On May 30, 3D printer manufacturing company Objet donated 70 incredibly beautiful art pieces to ELEM and ‘Mifalot Chinuch Chevra,’ both non-profit organizations working to assist at-risk youth with a range of social and educational development programs. The 3D printed objects were exhibited at the Holon Design Museum in Israel, one of the leading museums for design and contemporary culture.
The one-of-a-kind pieces were designed by a group of some young designers at d-Vision, which is a design internship program of leading maker of plastic furniture and storage for home and garden, Keter Plastic.
After the group designed their unique objects in CAD software, Objet took over and 3D printed them on their Connex multi material 3D printers.
Here’s Professor Ezri Tarazi, head of the d-Vision program, on the young designers:
“This project brings together many elements that are central to d-Vision: outstanding design and art, advanced technology, and commitment to our community. We were delighted to see how our young designers’ artistic ideas turned into spectacular reality through the high-quality 3D printing capabilities of Objet. We are looking forward to seeing how our combined efforts will eventually help make a difference in young people’s lives, through the money raised by auctioning the art pieces for ELEM and Mifalot Chinuch.”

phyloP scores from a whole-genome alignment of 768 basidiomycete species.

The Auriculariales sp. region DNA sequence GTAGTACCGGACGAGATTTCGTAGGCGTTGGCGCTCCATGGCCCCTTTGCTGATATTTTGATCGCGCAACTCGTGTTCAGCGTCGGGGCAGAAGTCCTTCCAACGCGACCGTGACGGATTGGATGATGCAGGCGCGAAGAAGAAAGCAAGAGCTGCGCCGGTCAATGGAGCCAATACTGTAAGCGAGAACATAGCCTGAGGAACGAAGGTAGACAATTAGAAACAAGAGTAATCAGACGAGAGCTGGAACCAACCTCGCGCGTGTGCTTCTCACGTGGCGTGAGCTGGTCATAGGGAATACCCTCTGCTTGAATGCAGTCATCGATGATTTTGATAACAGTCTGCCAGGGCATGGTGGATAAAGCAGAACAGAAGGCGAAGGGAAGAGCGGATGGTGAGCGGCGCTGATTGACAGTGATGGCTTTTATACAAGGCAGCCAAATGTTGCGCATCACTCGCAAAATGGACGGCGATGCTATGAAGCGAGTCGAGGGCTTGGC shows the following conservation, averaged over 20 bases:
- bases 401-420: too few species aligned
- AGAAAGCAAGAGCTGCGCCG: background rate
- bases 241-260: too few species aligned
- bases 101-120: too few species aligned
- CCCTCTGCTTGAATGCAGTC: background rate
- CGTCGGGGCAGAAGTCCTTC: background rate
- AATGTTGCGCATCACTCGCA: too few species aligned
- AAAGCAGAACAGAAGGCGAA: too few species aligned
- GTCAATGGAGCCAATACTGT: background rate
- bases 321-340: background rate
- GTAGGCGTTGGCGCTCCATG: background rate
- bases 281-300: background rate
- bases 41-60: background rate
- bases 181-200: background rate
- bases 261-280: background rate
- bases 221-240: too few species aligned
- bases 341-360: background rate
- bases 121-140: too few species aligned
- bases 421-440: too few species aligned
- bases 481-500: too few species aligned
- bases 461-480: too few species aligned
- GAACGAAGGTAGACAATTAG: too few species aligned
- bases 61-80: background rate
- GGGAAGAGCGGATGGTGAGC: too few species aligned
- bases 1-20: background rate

Objet’s David Reis weighed in on the project:
“We are delighted to be participating in this very prestigious design project and proud to be contributing to the commendable work of ELEM and Mifalot Chinuch in working to ensure a better future for our youth. By pairing d-Vision’s innovative and artistic designs with Objet’s advanced 3D printing technology, we have created a powerful platform to expand the boundaries of art and design while contributing to the betterment of the community.”
Once you’ve watched the video above that shows off the stunning models, you should watch the following video that shows in fast motion how the objects where 3D printed.
Objet donates beautiful 3D Prints to auction for youth
by Mark Fleming